Before September 2008 the U.S. lodging industry was able to weather the slowing economic environment that was beginning to envelope the economy. However, beginning that month the stampede of bad news coupled with the unfortunate comments made by several politicians created a tidal wave of economic pressure that the industry could no longer hold back.
Beginning in that month the two fundamental components that ensure lodging industry health—room demand growth and accelerating average room rates—began to disappear. Specifically, room demand, when compared to the same month of the previous year, began falling and has done so every month since then. The same phenomenon was seen for average room rates one month later in October, and again has continued throughout this year.
Since the end of last year, lodging demand, while still declining, has not been as bad, while the slide in average daily rate accelerated and has only now stabilized at about 9 percent below year-earlier levels. The charts here present monthly demand and average room rate change, by month, to help illustrate the magnitude of the declines in these measures.
So as we head into the fall of 2009 we often hear that industry results might start to look better because we are entering a period of time where we begin to have what’s often referred to as “easy comps.” Generally, this term implies that the most frequently used measure of industry performance, comparing the current month’s results to the same month last year, now will have depressed results for the comparison. Typically, those comparisons result in performance numbers that appear considerably better.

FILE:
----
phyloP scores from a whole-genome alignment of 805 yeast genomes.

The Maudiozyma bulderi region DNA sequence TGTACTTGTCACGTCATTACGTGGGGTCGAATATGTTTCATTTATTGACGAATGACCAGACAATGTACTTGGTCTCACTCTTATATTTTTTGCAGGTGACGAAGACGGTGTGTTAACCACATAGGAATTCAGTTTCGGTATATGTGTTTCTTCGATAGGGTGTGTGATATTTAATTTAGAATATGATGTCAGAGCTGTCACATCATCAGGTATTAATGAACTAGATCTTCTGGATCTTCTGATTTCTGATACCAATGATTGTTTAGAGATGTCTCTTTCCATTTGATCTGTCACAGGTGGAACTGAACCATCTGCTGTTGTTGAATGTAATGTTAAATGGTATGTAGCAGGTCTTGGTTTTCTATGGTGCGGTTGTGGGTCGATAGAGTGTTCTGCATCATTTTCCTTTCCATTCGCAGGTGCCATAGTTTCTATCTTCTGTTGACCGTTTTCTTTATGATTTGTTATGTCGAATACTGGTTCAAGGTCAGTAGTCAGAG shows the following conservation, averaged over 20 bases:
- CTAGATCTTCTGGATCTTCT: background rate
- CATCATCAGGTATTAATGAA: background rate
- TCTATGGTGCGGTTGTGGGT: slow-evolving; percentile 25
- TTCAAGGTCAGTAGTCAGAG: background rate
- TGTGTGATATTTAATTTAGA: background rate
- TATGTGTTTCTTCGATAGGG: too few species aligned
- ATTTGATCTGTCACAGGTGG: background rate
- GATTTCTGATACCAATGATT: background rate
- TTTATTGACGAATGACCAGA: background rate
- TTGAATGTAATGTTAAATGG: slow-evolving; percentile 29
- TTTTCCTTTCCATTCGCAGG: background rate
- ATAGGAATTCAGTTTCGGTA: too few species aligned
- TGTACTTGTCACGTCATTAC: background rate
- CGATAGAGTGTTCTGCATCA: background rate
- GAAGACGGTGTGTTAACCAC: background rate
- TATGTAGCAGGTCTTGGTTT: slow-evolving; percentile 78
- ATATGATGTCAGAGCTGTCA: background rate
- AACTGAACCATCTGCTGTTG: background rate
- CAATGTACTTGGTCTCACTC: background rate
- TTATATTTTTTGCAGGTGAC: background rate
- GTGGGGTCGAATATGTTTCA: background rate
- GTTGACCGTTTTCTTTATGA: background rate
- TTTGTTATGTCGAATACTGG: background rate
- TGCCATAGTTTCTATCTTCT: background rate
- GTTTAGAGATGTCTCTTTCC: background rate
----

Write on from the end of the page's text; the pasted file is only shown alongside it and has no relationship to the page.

Because of this, as we get into the fourth quarter of 2009, the period of the so-called comparisons to “easy comps,” we will be looking very closely at the results to help us gauge whether the lodging industry’s performance continues to decline, has stabilized or is beginning to show any improvement. If monthly results continue to show any significant declines, then the conclusion will be that the lodging environment is continuing to deteriorate. If the results are about flat with last year, then we may conclude that the industry continues to be bouncing along at reduced performance levels, and if we see any kind of continuous positive improvement in those measures, then we may be entering into a period of recovery.